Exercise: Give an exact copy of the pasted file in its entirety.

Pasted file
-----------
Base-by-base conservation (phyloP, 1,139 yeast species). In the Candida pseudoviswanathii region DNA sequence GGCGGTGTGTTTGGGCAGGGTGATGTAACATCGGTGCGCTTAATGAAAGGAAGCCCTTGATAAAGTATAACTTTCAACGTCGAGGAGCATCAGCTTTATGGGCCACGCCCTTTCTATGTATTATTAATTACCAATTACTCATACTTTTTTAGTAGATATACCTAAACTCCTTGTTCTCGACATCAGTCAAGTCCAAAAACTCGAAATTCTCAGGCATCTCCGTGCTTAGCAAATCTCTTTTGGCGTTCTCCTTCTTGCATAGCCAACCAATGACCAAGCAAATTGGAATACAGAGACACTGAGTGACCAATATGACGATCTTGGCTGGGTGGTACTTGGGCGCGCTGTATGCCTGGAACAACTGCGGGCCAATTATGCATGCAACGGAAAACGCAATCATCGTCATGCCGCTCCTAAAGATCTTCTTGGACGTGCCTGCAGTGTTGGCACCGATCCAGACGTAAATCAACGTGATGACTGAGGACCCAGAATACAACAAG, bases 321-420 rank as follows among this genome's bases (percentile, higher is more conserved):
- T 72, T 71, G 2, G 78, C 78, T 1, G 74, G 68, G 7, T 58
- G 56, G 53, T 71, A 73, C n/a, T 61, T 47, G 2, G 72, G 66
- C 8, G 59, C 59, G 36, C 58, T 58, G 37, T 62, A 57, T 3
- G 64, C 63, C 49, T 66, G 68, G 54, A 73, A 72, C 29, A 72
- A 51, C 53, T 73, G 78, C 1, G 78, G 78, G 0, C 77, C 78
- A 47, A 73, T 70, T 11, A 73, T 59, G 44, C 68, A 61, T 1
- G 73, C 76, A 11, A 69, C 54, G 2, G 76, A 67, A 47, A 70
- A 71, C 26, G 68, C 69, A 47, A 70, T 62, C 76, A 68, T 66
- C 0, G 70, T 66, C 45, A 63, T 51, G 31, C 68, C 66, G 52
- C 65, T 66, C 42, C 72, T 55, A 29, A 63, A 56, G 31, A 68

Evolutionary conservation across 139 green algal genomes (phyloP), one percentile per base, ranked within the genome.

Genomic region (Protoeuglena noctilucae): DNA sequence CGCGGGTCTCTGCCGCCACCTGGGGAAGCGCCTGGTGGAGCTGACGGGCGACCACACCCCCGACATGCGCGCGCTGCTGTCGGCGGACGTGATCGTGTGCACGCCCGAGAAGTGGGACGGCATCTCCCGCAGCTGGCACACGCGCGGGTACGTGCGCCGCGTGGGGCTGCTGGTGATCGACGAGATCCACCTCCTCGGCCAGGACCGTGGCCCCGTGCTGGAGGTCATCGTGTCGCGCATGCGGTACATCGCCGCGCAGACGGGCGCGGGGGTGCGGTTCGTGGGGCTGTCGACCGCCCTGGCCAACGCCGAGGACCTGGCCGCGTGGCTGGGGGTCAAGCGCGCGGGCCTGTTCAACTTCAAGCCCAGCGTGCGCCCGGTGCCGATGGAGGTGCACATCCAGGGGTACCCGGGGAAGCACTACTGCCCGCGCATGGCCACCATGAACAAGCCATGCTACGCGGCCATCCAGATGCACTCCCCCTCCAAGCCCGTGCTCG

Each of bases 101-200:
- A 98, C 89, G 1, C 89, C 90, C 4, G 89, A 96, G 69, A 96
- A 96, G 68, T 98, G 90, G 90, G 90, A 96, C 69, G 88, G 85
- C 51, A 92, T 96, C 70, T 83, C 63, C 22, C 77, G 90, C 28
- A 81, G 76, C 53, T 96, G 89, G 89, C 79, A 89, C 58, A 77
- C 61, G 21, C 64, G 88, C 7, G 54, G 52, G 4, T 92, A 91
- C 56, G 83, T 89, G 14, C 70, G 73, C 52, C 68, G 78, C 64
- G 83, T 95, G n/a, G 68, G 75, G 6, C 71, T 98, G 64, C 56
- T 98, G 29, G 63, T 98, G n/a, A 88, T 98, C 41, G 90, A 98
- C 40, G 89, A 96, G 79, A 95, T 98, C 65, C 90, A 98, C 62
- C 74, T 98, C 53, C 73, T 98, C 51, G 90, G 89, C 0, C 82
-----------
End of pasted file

Base-by-base conservation (phyloP, 1,139 yeast species). In the Candida pseudoviswanathii region DNA sequence GGCGGTGTGTTTGGGCAGGGTGATGTAACATCGGTGCGCTTAATGAAAGGAAGCCCTTGATAAAGTATAACTTTCAACGTCGAGGAGCATCAGCTTTATGGGCCACGCCCTTTCTATGTATTATTAATTACCAATTACTCATACTTTTTTAGTAGATATACCTAAACTCCTTGTTCTCGACATCAGTCAAGTCCAAAAACTCGAAATTCTCAGGCATCTCCGTGCTTAGCAAATCTCTTTTGGCGTTCTCCTTCTTGCATAGCCAACCAATGACCAAGCAAATTGGAATACAGAGACACTGAGTGACCAATATGACGATCTTGGCTGGGTGGTACTTGGGCGCGCTGTATGCCTGGAACAACTGCGGGCCAATTATGCATGCAACGGAAAACGCAATCATCGTCATGCCGCTCCTAAAGATCTTCTTGGACGTGCCTGCAGTGTTGGCACCGATCCAGACGTAAATCAACGTGATGACTGAGGACCCAGAATACAACAAG, bases 321-420 rank as follows among this genome's bases (percentile, higher is more conserved):
- T 72, T 71, G 2, G 78, C 78, T 1, G 74, G 68, G 7, T 58
- G 56, G 53, T 71, A 73, C n/a, T 61, T 47, G 2, G 72, G 66
- C 8, G 59, C 59, G 36, C 58, T 58, G 37, T 62, A 57, T 3
- G 64, C 63, C 49, T 66, G 68, G 54, A 73, A 72, C 29, A 72
- A 51, C 53, T 73, G 78, C 1, G 78, G 78, G 0, C 77, C 78
- A 47, A 73, T 70, T 11, A 73, T 59, G 44, C 68, A 61, T 1
- G 73, C 76, A 11, A 69, C 54, G 2, G 76, A 67, A 47, A 70
- A 71, C 26, G 68, C 69, A 47, A 70, T 62, C 76, A 68, T 66
- C 0, G 70, T 66, C 45, A 63, T 51, G 31, C 68, C 66, G 52
- C 65, T 66, C 42, C 72, T 55, A 29, A 63, A 56, G 31, A 68

Evolutionary conservation across 139 green algal genomes (phyloP), one percentile per base, ranked within the genome.

Genomic region (Protoeuglena noctilucae): DNA sequence CGCGGGTCTCTGCCGCCACCTGGGGAAGCGCCTGGTGGAGCTGACGGGCGACCACACCCCCGACATGCGCGCGCTGCTGTCGGCGGACGTGATCGTGTGCACGCCCGAGAAGTGGGACGGCATCTCCCGCAGCTGGCACACGCGCGGGTACGTGCGCCGCGTGGGGCTGCTGGTGATCGACGAGATCCACCTCCTCGGCCAGGACCGTGGCCCCGTGCTGGAGGTCATCGTGTCGCGCATGCGGTACATCGCCGCGCAGACGGGCGCGGGGGTGCGGTTCGTGGGGCTGTCGACCGCCCTGGCCAACGCCGAGGACCTGGCCGCGTGGCTGGGGGTCAAGCGCGCGGGCCTGTTCAACTTCAAGCCCAGCGTGCGCCCGGTGCCGATGGAGGTGCACATCCAGGGGTACCCGGGGAAGCACTACTGCCCGCGCATGGCCACCATGAACAAGCCATGCTACGCGGCCATCCAGATGCACTCCCCCTCCAAGCCCGTGCTCG

Each of bases 101-200:
- A 98, C 89, G 1, C 89, C 90, C 4, G 89, A 96, G 69, A 96
- A 96, G 68, T 98, G 90, G 90, G 90, A 96, C 69, G 88, G 85
- C 51, A 92, T 96, C 70, T 83, C 63, C 22, C 77, G 90, C 28
- A 81, G 76, C 53, T 96, G 89, G 89, C 79, A 89, C 58, A 77
- C 61, G 21, C 64, G 88, C 7, G 54, G 52, G 4, T 92, A 91
- C 56, G 83, T 89, G 14, C 70, G 73, C 52, C 68, G 78, C 64
- G 83, T 95, G n/a, G 68, G 75, G 6, C 71, T 98, G 64, C 56
- T 98, G 29, G 63, T 98, G n/a, A 88, T 98, C 41, G 90, A 98
- C 40, G 89, A 96, G 79, A 95, T 98, C 65, C 90, A 98, C 62
- C 74, T 98, C 53, C 73, T 98, C 51, G 90, G 89, C 0, C 82